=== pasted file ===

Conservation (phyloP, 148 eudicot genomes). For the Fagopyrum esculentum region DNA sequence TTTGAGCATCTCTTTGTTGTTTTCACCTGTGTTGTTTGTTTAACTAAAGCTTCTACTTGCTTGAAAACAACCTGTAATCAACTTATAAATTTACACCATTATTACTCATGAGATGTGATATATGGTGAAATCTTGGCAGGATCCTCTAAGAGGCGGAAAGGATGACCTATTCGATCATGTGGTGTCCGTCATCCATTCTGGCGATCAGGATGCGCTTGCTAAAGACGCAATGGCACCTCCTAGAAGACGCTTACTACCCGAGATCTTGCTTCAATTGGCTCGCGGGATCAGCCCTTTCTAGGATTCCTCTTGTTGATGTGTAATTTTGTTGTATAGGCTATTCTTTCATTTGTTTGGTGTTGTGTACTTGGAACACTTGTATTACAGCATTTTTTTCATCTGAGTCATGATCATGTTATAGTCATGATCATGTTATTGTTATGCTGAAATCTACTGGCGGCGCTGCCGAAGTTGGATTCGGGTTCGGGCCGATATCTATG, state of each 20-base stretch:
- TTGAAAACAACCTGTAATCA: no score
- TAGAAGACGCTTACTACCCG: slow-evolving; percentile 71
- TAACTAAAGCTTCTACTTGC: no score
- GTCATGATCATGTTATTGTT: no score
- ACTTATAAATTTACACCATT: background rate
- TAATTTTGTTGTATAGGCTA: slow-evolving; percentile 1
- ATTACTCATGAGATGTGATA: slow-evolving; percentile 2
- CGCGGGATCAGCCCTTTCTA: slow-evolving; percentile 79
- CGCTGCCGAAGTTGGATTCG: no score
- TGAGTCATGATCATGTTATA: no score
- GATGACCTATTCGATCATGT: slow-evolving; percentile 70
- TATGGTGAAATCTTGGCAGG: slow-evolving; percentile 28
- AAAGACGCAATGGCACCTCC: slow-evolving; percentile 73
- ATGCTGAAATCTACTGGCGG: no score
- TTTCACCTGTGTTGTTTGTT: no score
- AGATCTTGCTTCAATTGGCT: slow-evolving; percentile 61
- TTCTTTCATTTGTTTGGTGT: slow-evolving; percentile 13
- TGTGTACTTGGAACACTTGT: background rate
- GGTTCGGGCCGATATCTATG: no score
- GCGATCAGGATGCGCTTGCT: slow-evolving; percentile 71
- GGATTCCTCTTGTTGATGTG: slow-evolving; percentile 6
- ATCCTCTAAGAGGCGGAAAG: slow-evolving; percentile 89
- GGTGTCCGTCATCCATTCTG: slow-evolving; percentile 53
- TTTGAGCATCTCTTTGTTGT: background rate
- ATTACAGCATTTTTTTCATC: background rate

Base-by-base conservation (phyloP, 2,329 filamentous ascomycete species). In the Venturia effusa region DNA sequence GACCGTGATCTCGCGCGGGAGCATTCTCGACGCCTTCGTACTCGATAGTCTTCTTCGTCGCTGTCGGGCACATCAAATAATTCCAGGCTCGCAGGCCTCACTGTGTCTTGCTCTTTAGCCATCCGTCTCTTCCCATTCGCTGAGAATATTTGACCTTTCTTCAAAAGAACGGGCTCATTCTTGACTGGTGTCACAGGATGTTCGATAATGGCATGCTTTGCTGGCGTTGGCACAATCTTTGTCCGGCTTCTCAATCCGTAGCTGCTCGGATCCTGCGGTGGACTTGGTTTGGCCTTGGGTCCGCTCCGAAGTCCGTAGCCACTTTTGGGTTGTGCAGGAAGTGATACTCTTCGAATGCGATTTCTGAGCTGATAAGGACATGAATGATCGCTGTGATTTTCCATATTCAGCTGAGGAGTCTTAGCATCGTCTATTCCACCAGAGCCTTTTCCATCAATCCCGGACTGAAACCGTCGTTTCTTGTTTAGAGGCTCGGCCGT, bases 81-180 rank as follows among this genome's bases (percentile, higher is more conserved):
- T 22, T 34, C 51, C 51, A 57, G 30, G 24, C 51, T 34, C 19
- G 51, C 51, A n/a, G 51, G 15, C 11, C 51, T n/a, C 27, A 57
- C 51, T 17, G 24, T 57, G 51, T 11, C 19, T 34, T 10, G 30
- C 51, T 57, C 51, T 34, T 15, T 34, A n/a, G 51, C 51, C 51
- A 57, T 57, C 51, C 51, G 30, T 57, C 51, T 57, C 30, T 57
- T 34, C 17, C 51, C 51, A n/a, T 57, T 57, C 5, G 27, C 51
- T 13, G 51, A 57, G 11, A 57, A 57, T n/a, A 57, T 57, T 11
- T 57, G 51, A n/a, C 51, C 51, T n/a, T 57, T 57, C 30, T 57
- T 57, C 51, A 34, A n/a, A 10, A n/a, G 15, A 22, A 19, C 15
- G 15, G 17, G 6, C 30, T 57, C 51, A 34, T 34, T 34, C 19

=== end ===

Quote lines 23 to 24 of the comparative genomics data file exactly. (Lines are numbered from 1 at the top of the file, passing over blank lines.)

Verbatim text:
- ATCCTCTAAGAGGCGGAAAG: slow-evolving; percentile 89
- GGTGTCCGTCATCCATTCTG: slow-evolving; percentile 53